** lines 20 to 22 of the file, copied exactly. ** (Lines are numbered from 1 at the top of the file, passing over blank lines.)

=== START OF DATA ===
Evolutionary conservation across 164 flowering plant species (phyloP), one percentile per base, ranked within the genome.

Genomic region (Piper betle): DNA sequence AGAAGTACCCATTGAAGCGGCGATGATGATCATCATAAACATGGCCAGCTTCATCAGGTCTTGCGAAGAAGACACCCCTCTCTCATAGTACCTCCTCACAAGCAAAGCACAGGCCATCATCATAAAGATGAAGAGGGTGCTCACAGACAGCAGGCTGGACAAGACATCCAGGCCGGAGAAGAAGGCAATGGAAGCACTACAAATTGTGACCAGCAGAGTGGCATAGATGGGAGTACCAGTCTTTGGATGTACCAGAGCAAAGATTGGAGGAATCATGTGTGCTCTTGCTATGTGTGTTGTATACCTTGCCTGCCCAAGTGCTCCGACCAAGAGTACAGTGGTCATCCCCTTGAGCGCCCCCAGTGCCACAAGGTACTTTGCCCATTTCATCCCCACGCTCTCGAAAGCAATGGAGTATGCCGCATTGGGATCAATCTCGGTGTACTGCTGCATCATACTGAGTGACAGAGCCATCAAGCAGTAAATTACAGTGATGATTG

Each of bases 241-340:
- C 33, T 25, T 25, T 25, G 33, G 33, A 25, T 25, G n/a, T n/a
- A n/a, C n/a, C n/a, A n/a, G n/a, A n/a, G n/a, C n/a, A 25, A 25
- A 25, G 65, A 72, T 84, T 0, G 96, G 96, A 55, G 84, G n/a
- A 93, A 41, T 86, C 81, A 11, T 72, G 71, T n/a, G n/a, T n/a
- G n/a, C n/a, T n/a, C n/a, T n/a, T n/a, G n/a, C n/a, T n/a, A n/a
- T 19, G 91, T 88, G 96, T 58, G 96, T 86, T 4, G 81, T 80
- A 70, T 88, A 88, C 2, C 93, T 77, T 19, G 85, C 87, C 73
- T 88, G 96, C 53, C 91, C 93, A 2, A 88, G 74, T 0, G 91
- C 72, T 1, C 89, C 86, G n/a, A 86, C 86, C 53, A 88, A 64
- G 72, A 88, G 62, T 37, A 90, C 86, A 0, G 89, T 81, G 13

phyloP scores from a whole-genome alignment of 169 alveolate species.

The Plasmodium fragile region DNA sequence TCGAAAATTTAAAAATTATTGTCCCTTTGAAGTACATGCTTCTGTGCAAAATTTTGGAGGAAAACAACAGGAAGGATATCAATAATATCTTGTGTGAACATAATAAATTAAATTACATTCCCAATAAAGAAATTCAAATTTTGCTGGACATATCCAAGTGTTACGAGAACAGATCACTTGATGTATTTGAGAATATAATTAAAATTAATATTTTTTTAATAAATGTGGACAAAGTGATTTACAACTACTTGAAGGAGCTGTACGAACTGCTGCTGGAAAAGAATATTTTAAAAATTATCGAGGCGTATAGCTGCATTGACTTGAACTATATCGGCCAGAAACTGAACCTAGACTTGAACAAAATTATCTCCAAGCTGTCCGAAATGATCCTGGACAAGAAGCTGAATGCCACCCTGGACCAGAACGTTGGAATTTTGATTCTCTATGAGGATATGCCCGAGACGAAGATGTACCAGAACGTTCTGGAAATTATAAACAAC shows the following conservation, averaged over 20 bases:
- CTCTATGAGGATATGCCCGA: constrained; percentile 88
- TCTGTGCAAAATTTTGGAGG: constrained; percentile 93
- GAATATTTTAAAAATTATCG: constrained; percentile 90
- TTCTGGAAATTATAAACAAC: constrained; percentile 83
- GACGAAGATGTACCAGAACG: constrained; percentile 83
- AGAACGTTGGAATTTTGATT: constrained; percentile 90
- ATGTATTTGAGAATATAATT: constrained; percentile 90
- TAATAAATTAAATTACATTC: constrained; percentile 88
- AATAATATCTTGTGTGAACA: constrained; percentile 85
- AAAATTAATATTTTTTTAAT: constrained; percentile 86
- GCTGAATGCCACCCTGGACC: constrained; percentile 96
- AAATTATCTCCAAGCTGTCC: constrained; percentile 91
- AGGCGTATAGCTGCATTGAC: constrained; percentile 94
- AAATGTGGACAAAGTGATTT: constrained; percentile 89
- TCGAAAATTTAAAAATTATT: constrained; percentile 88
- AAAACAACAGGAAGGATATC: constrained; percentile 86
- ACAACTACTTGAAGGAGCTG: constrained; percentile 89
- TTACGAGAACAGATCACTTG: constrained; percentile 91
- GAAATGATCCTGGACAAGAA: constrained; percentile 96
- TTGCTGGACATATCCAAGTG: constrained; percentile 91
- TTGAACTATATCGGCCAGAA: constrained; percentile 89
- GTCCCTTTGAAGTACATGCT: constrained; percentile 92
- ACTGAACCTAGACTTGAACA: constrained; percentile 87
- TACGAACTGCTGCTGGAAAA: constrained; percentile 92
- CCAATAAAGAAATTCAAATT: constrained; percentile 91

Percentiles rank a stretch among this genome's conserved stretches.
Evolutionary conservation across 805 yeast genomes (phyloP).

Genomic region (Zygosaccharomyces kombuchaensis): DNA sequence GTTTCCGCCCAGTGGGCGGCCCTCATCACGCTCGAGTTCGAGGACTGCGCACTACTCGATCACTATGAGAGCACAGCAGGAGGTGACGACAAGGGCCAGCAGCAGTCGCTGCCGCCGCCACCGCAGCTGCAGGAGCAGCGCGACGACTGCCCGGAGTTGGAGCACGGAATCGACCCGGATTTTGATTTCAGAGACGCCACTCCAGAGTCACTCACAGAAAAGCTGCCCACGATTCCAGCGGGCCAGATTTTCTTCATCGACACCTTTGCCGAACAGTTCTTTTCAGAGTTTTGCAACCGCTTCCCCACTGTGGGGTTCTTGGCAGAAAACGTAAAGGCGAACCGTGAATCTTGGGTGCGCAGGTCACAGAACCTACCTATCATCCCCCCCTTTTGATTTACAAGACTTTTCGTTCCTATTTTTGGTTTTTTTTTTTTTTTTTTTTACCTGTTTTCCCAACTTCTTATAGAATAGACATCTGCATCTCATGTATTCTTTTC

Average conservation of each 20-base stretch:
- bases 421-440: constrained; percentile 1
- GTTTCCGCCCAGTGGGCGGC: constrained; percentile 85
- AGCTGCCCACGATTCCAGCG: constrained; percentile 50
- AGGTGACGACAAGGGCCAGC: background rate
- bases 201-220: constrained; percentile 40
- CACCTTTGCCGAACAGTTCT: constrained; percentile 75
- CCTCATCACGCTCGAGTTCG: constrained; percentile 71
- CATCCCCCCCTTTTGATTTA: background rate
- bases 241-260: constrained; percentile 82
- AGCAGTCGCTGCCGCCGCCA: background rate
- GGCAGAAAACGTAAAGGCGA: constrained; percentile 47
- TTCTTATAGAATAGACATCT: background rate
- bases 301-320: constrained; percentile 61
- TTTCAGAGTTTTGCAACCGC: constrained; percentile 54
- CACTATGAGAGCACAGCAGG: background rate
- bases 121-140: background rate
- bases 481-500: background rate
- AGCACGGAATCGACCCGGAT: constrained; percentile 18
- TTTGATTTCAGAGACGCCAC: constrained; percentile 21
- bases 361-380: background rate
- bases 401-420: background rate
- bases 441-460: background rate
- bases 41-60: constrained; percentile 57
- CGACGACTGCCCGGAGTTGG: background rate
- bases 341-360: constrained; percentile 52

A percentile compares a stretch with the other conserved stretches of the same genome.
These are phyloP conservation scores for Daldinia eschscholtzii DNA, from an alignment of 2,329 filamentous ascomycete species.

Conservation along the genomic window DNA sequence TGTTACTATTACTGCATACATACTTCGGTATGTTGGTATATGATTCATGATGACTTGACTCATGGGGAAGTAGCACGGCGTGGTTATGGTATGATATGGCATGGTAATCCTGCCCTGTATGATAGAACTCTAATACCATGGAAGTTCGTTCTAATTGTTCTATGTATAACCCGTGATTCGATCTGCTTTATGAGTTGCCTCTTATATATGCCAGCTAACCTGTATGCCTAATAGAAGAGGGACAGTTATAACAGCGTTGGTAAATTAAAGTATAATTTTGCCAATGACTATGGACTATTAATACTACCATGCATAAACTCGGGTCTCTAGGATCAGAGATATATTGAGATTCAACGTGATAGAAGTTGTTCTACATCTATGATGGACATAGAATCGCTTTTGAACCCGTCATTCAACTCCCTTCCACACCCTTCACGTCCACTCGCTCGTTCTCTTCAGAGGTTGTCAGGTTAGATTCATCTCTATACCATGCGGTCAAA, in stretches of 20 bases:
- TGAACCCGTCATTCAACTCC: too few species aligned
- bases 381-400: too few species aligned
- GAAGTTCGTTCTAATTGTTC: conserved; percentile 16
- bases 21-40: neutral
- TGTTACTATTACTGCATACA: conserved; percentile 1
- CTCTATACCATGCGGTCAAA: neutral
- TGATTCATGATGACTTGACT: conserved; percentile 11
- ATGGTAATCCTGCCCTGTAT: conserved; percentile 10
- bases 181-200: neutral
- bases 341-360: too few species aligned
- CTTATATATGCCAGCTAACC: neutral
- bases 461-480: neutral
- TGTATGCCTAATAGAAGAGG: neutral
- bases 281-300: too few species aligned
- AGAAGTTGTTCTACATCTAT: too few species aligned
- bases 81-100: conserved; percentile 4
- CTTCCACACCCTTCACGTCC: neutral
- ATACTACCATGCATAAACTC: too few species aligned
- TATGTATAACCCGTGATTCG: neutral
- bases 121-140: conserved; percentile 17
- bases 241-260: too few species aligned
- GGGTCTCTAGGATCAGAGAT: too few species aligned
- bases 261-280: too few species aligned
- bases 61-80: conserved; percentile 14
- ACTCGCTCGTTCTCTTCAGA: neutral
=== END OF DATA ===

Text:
- GACGAAGATGTACCAGAACG: constrained; percentile 83
- AGAACGTTGGAATTTTGATT: constrained; percentile 90
- ATGTATTTGAGAATATAATT: constrained; percentile 90